So they were these floppy things that you had to move around in the water in. So, and then you had, you know, a six foot long tail. And a prosthetic head with a horn. So it was quite challenging, but also really fun, you know? Cause you had the, the freedom to improvise and interact with the audience in those kinds of roles.

Brett Stanley: [00:22:10] When you were in a costume like that, are you, are you floating in the water or is there a platform underneath you to help you kind of do your perform?

Claire Friesen: [00:22:18] You’re, you’re just, you’re swimming. There’s there’s nothing supporting you. Well, for, for parts of the act, there are as the lifts move, but for the main part, you you’re, you’re just swimming.

Brett Stanley: [00:22:27] that’s amazing and, and, and difficult

Claire Friesen: [00:22:31] Yes. But so fun. So fun.

Brett Stanley: [00:22:34] yeah. And the crowd. Cause I remember being there and just, you know, they think the people, cause it is, I think  is probably a little more intimate than. Oh, was cause it’s in the round, but everyone who’s kind of in the front of the audience, it kind of gets interacted with a little bit, right?

Claire Friesen: [00:22:50] yeah, right, right. The first row we call it the splash zone because you can get wet, is only about four feet away from the performers. So it’s very intimate. And we have, you know, performance coming in from behind the audience coming down. So there is a lot of audience interaction for sure with the 

Brett Stanley: [00:23:10] Yeah, that’s a, that’s amazing. So why did you leave that show? Was it, did you leave because it shut down.

Claire Friesen: [00:23:15] no. So I, I left actually about five years ago. And I was, I mean, it was an absolute honor to work with all of those incredible artists and it really, you know, that show really made me who I am today. It, it made me realize that. Life as an artist was possible. So I’m so grateful for it, but I did feel limited by expressing myself solely through movement.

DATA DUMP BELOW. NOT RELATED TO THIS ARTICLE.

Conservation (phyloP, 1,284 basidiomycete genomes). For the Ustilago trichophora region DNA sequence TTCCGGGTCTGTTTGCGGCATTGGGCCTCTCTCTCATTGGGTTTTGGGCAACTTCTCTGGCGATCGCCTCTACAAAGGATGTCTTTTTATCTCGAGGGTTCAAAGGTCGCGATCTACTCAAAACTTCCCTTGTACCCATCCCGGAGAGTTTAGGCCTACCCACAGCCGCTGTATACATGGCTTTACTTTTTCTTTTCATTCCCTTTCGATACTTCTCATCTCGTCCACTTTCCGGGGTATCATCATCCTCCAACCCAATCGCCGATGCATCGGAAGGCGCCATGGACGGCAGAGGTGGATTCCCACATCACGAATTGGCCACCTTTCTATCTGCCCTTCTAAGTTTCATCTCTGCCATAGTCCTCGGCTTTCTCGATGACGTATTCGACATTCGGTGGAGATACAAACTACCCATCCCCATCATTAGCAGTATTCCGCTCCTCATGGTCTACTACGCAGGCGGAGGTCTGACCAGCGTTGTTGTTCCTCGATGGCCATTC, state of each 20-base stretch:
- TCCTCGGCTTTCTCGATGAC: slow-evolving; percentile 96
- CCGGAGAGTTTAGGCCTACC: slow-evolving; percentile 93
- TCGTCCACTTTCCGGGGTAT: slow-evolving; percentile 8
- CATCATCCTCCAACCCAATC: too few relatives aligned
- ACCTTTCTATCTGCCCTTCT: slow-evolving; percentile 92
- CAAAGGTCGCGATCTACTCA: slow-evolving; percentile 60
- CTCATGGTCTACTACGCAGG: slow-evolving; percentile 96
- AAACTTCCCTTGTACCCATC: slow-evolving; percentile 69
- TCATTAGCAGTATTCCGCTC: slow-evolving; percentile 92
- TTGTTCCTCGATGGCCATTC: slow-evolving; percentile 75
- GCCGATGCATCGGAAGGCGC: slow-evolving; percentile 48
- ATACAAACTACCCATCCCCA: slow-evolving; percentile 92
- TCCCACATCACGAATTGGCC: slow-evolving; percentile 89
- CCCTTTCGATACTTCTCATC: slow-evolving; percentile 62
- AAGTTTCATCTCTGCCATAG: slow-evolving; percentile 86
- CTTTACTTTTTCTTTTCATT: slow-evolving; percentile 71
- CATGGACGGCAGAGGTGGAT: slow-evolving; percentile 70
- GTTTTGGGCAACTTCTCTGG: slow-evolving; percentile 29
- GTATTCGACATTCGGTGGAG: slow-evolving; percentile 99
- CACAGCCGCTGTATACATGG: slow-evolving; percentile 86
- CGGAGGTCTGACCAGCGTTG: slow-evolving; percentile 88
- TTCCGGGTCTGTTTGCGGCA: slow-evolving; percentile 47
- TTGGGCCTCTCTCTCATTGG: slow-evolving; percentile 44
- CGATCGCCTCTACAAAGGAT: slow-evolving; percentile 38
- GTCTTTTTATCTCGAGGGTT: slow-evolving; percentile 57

And so I craved, you know, a broader skill set for storytelling. So because of that, I decided to pursue acting and move to New York.

Brett Stanley: [00:23:48] Oh, great. And had you done much acting before?

Claire Friesen: [00:23:51] I had an other than in the show you know, playing various characters, which kind of gave me that first taste of, Oh, this is what I love, you know?

Um, but exactly yes. And then turned to embody these various characters and creating stories for them and, you know, really trying to connect with the audience.

So I hadn’t done any you know, other theater prior to that.

Brett Stanley: [00:24:15] Yeah. So what was your transition into acting? Did you end up going and doing some, some workshops or some training, or did you just jump straight in.

Claire Friesen: [00:24:23] Yeah. So I, I moved to New York and trying to, to conservatory for a couple of years and since then have been doing a lot of theater. And then I’ve also been able to combine all of these. Passions and being able to act under water in, you know, various films and television series and commercials.

So it’s, it’s been a real treat to kind of put these all together in a way that I didn’t think was possible.

Brett Stanley: [00:24:49] Yeah. You’ve had quite a varied kind of career in the acting side of things like you’ve done some very well-known shows.

Claire Friesen: [00:24:55] I’ve been lucky to work on, with the AquaLase I’ve worked on the marvelous Mrs. Maisel and Jane the Virgin and claws, and then done, you know, a ton of commercial projects. Like the one we talked about earlier with Estrella dam. So I have been very lucky. And then in terms of, you know, acting under water, it’s, they’re often kind of these other worldly.